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More MS news articles for January 2004

Largest funding Initative Launched to Speed Nervous System Repair Strategies in MS

January 30, 2004
The National Multiple Sclerosis Society

The National Multiple Sclerosis Society has launched a new initiative to speed research on nervous system repair and protection in MS, a disease that attacks the brain and spinal cord.  The Society has invited proposals from research teams to compete for grants of up to $5.5 million each to pave the way for clinical testing of repair and protection strategies in people with MS.

“The pace of research in nervous system repair is accelerating dramatically,” comments Stephen C. Reingold, PhD, the Society’s Vice President of Research Programs. “With this initiative, we are aiming to have in place non-invasive tools that can determine the clinical success of any of several promising repair techniques that may be tested in the future to protect and restore nerve function in persons with MS.”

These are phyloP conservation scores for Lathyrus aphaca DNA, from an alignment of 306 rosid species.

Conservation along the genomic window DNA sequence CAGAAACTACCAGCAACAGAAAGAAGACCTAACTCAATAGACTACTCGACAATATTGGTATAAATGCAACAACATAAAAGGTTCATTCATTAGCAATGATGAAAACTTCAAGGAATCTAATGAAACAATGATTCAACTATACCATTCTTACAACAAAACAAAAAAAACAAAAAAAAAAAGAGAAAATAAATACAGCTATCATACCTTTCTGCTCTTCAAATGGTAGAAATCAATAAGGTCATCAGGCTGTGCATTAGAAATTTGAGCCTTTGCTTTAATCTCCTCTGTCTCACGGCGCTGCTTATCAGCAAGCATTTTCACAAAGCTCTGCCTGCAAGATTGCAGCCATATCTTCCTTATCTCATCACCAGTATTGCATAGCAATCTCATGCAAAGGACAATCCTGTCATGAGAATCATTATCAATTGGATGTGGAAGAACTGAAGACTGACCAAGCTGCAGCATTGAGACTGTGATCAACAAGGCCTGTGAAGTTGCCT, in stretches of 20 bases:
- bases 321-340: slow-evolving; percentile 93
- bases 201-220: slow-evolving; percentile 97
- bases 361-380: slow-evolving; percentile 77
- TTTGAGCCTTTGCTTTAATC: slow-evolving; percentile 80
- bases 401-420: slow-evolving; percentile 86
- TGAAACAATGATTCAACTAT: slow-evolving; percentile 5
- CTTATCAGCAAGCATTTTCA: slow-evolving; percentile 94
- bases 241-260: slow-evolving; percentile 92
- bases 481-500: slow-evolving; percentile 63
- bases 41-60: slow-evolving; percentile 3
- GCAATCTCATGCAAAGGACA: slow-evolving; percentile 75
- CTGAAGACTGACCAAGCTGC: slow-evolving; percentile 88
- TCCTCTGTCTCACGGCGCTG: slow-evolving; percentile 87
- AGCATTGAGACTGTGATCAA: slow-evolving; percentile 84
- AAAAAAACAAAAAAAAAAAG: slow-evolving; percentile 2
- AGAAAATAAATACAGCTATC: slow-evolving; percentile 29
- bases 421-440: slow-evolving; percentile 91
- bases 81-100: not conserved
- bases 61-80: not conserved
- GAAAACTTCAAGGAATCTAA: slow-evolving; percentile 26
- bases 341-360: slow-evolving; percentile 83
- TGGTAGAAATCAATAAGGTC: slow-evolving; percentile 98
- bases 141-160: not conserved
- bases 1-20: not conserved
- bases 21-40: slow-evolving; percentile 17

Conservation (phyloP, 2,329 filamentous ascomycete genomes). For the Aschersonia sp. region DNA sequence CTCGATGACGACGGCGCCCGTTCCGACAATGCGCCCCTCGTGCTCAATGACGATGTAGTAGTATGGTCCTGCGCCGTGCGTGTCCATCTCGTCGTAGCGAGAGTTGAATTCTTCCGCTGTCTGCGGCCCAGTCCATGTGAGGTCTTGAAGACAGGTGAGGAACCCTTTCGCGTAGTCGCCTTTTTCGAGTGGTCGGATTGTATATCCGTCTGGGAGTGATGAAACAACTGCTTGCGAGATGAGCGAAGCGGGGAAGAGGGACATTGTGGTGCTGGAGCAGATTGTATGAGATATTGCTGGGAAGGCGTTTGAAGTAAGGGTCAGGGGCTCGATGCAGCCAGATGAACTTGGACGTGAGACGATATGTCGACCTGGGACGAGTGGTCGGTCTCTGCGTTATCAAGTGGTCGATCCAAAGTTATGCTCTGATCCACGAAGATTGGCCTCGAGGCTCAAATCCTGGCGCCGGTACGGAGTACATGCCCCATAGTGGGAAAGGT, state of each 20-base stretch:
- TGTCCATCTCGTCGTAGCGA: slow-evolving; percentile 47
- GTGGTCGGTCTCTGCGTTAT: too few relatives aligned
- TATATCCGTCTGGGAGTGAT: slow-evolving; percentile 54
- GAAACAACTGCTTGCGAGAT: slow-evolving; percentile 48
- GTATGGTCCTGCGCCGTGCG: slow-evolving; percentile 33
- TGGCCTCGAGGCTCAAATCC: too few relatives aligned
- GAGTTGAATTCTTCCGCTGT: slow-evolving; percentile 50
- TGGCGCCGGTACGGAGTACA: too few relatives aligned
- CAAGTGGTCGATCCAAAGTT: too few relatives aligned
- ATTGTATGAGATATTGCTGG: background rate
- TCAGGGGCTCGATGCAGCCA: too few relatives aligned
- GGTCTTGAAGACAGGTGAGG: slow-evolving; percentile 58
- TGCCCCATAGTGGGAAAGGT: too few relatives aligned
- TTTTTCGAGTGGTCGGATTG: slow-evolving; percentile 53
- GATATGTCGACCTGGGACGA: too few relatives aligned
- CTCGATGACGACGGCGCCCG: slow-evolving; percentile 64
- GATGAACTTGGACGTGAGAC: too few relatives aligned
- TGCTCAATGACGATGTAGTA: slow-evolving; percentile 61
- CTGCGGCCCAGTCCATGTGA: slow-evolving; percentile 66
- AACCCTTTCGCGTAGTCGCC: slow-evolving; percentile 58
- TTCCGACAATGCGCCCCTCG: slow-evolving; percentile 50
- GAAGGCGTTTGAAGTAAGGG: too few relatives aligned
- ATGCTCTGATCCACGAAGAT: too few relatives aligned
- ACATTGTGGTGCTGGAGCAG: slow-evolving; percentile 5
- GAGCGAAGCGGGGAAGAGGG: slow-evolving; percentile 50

These are the largest grants ever offered by any agency for tissue protection and repair in MS, and potentially the most expensive single grants in the 58-year history of the National MS Society. The Society funds more MS research, offers more services for people with MS, and provides more professional education programs than any other MS organization in the world.

To compete for “Translational Research Partnerships on Nervous System Repair and Protection in MS” awards, researchers will have to assemble interdisciplinary teams and forge innovative strategies to:

Letters of intent are due to the National MS Society by April 19, 2004.  Details about the program are available on the Society’s Web site at:

Invited proposals will be reviewed in the spring 2005 and the winning team or teams will launch their projects in summer 2005.

Funds for research awards are provided in large part by contributors to the nationwide network of local chapters of the National MS Society, which also provide programs in communities across the U.S.

Copyright © 2004, The National Multiple Sclerosis Society